TEMPE -- The Dia De Los Niños/ Dia De Los Libros celebration of arts and literature Monday brought hundreds of Arizona students to the ASU campus in Tempe.
Students got to meet several authors and were inspired by them to learn how to express themselves. Performers, authors and poets were here to help students develop their own work, and the goal was to empower them.
"I got to meet a lot of new authors, and I got to hear some stories on what it's like to be an author," said Joey Bowman, a student at ASU Prep.
"It teaches people a lot about new authors and the other different cultures,” said Noelle Whipple, a student at ASU Prep.
Myrlin Hepworth is a poet and often raps his poetry. He mentors kids and said it's important to instill the power of words at a young age."My hope is that they use their voices," he said.
He encourages both written and spoken words.
Hepworth said he hopes kids learn public speaking by reading their work out loud, and then take that skill to the workforce.
"They'll break it down in the boardroom, on a job interview, in the classroom, in the courtroom, wherever they need to be," he said.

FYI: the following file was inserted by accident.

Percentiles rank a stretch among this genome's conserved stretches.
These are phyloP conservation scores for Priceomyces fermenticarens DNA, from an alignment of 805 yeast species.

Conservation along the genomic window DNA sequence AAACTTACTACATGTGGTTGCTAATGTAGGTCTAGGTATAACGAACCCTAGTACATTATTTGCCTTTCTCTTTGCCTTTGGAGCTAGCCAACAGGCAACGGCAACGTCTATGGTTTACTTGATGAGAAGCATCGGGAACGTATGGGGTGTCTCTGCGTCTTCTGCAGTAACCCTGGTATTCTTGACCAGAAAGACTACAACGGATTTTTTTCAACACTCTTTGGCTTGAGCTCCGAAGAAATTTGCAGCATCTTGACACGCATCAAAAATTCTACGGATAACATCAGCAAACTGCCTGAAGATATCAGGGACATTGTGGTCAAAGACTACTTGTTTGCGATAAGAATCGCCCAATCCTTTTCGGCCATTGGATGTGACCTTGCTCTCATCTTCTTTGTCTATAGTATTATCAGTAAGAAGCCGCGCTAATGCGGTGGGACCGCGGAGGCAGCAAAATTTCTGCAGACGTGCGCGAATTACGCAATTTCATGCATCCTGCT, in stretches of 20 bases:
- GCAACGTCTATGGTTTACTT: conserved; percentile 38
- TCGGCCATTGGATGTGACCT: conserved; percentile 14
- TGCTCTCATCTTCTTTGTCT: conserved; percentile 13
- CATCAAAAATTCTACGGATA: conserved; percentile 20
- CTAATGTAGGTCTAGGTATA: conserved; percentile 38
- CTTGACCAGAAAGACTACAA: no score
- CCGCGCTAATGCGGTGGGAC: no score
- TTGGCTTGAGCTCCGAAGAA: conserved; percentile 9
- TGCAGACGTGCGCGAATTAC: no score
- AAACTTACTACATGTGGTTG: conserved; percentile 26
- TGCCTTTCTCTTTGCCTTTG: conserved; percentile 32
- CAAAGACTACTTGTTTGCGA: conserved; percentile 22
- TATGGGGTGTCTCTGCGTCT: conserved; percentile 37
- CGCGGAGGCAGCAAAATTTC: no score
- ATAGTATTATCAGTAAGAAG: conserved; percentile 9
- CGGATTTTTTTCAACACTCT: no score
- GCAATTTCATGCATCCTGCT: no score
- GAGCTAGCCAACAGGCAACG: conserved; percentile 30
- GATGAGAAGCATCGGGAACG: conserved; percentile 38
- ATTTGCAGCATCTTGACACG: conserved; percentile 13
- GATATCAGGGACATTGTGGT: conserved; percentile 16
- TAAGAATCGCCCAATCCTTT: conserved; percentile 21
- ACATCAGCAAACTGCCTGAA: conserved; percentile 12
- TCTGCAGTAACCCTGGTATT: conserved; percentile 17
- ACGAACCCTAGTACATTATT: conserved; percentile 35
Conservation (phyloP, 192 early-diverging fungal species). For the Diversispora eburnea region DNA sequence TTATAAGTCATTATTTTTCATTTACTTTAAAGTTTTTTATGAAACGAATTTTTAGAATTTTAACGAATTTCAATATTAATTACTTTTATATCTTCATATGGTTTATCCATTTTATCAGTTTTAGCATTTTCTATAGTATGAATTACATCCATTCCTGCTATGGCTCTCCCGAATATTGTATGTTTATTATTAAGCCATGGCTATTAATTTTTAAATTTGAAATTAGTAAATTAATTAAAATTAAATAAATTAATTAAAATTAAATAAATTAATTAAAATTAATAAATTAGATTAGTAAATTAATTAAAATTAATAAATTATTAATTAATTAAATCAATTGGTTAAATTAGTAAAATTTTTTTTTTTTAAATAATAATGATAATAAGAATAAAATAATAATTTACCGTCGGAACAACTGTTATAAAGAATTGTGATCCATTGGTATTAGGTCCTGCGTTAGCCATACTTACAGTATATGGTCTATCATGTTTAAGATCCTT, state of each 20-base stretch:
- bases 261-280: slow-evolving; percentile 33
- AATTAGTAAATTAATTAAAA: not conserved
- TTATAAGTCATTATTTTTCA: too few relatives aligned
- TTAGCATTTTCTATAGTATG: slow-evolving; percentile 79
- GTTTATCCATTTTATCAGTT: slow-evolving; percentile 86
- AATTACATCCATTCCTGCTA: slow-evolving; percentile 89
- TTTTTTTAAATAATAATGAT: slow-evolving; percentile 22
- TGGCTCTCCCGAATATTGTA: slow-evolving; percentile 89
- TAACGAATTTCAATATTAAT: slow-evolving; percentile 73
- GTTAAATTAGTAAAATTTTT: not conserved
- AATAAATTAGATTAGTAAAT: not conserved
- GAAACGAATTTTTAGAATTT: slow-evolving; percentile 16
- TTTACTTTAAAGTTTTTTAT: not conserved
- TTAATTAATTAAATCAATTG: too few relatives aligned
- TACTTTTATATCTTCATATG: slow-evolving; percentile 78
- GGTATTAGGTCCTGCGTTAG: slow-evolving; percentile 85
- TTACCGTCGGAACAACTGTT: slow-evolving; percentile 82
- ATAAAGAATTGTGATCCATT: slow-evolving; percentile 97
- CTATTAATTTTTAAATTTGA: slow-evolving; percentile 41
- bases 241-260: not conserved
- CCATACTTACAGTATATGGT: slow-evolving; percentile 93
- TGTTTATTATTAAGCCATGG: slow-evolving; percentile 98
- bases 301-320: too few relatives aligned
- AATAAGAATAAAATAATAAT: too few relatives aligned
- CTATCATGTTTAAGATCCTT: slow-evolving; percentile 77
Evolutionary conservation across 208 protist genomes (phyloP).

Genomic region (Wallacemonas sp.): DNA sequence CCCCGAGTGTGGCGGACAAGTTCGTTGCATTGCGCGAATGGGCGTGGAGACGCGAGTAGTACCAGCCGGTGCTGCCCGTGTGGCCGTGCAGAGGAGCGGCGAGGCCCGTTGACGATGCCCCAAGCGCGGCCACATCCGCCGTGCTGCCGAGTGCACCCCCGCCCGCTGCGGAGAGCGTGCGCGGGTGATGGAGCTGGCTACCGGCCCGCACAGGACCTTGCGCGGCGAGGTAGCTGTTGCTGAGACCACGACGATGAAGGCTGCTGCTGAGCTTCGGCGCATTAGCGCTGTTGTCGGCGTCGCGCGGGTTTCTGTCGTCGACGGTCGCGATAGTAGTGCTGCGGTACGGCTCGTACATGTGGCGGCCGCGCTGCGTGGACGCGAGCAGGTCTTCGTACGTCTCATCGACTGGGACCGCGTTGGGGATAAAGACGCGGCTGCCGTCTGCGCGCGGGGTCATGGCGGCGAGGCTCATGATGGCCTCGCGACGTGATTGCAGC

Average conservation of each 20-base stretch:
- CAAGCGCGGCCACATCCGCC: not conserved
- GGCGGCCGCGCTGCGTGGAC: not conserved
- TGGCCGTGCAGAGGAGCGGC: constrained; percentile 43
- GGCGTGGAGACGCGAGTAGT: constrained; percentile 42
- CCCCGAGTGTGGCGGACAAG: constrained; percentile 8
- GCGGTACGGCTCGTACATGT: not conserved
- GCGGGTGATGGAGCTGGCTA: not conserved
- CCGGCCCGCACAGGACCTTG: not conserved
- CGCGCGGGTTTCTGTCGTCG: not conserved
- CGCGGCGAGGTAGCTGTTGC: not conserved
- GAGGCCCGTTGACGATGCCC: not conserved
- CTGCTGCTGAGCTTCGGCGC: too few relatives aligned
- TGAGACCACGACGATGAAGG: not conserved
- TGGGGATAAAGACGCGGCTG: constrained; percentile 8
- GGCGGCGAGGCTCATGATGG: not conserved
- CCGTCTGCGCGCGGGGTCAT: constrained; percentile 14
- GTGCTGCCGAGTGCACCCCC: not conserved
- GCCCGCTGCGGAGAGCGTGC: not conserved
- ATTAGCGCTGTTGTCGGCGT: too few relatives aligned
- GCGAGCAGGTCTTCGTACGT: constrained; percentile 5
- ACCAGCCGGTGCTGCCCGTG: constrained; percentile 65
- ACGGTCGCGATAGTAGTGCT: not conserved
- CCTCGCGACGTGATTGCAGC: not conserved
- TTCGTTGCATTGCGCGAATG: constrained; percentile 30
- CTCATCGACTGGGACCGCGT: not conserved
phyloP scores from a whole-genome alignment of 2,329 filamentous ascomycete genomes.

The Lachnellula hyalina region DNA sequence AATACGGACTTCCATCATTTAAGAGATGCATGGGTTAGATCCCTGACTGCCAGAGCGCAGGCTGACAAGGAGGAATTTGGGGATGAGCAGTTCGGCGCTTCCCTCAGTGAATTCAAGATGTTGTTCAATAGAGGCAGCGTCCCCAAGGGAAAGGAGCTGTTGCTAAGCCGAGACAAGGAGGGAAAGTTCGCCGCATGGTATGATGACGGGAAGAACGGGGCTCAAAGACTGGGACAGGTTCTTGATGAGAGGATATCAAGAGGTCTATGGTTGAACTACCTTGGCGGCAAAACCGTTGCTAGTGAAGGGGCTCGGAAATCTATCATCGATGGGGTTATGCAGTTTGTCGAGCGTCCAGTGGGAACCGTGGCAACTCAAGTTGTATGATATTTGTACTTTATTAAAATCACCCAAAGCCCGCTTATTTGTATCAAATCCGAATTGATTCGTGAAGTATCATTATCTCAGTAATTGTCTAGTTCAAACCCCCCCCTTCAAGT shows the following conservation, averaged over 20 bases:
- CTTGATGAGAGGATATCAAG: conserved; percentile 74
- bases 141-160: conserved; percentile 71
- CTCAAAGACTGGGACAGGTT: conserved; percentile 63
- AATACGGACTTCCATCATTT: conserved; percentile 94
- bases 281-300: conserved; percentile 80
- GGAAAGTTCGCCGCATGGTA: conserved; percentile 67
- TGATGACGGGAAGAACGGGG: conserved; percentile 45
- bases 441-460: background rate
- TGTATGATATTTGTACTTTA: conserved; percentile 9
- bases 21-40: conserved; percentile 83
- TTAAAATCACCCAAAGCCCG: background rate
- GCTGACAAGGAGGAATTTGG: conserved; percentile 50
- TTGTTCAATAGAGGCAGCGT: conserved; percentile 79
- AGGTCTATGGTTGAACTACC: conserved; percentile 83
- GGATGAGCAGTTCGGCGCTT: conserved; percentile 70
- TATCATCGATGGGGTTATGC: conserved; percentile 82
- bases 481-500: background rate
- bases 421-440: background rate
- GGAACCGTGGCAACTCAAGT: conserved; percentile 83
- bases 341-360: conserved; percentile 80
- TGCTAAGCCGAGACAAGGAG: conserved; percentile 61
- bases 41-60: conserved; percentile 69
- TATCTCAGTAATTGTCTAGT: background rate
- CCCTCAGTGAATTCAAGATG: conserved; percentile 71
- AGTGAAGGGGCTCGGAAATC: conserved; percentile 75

Most importantly, he said, they should find a way to channel their energy in a positive way.
For one teen it was therapeutic to recite her poem. She brought other students to tears when she shared something very close to her heart for the very first time in Hepworth’s workshop.
"I don't like to share because I don't want them to see me as breakable," said Sarah Lujan, an Agua Fria High School student.
But Lujan realized she's not alone that life happens to everyone, so for the first time, she shared her pain.
"The machines in the hospital room keeps hope. I'm tired of hurting. The smile on her face creates the light inside of me. I'm tired of living only if it means she cannot be here with me,” said Lujan as she recited her poem.
Lujan recently found out her mom has stage four breast cancer.
"It's been hard on me, and it's been hard on just living right now," she said.
Lujan said she's been keeping busy using dancing as an outlet. "She's going through chemo and just taking it one day at a time," she said.
But she just learned she can let it out in another form of art. "I’m ready to start healing. Every strand of hair will grow again," she said as she recited her poem.
It's exactly what Hepworth hopes students learn.
"It was good to let it out," said Lujan. "After I read it, it actually opened up my mind to actually talking about it more."
Lujan said she hopes to do more writing to express those emotions she's been feeling lately.